U.S. Department of Education slowly releases FAFSA

Jan. 4, 2024, 6 a.m. ·

The FAFSA website
The federal government is slowly releasing the Free Application for Federal Student Aid for students to complete. (Screenshot by Jolie Peal/Nebraska Public Media News)

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As JP Moore, a University of Nebraska-Lincoln freshman, sat watching a football game last weekend, he kept refreshing the student aid website. After about two hours, he was finally able to access the Free Application for Federal Student Aid.

“I think I just got lucky at one point and was able to get in,” Moore said.

The U.S. Department of Education soft-launched the 2024-25 FAFSA form this week. Typically, the form is released in October. The release was delayed this year due to needed changes because of the FAFSA Simplification Act. These changes include the student and their parents each needing their own accounts to fill out the form.

Moore was one of a few who got into the website to complete the FAFSA. It took him two tries to submit because of issues with the button to sign his form.

The government is slowly rolling out the form so they can fix problems like this to make the process smoother when it’s fully rolled out. Moore said it was easier to fill out the application last year because there were less technical difficulties and his mom helped a lot.

Tom Ochsner is the director of scholarships and financial aid at Nebraska Wesleyan University. He described this year’s process as “slow.”

“To a degree, some people are frustrated that it's taking so long to get it open,” Ochsner said. “Then having it roll out softly, it's just not a good situation. But you know, we're dealing with it as best we can.”

He said he expects the application will be fully released by the end of the month, which is when colleges will start receiving completed forms to begin reviewing.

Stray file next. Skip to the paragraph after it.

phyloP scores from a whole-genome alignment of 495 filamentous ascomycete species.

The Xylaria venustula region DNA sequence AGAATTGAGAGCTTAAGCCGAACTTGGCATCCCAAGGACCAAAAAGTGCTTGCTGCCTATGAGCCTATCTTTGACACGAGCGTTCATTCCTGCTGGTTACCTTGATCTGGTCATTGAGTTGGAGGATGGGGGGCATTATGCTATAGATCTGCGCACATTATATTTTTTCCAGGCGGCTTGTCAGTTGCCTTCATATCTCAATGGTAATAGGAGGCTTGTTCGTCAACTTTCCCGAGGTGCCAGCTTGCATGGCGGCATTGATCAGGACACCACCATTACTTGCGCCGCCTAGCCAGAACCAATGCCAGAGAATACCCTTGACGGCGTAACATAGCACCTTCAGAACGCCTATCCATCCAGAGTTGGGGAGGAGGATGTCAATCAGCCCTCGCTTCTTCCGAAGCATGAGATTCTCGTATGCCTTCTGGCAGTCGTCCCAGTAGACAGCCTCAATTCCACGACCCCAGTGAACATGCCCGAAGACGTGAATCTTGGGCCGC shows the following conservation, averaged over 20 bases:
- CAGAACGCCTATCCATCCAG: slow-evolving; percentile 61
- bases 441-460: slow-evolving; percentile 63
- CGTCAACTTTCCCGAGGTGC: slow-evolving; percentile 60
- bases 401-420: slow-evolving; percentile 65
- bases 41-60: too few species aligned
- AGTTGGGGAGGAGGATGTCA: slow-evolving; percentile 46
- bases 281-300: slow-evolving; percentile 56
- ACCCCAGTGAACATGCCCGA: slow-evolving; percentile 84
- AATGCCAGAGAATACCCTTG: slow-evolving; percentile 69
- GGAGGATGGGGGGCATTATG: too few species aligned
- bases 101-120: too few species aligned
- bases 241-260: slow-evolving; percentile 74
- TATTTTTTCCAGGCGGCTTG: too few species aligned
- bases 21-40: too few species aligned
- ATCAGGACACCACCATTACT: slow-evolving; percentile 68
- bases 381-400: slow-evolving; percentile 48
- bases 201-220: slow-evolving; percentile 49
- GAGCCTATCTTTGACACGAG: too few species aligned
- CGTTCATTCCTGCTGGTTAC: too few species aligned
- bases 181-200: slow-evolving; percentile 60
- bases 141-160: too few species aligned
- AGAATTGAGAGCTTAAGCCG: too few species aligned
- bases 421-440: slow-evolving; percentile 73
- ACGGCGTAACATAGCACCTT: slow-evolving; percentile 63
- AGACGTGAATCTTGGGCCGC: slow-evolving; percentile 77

Ochsner said he’ll have less time to put together financial aid offers than previous years because of the delays. He usually reviews financial aid packages for about 1,400 students.

“With the way the government has done it this year, we're condensing what normally would be, I would work over a seven month period getting award letters out to prospective students and their families,” Ochsner said. “We're condensing that down to about three months now.”

The delay in the FAFSA rollout impacts the whole college process, with students being unable to make fully informed decisions on where to go. Ochsner said although the FAFSA is slower this year, students are still paying admissions deposits for the next year.

“I think a lot of families maybe are just hedging,” Ochsner said. “They want to get their deposit in the schools they think they want to go to. Whether or not those are going to be firm deposits, I guess we’ll find out once the packages go out.”

At Nebraska Wesleyan, Ochsner said they created their own financial aid form to give students an estimate of what their aid would look like. However, he said this is not a replacement for the FAFSA and students still need to complete the federal form.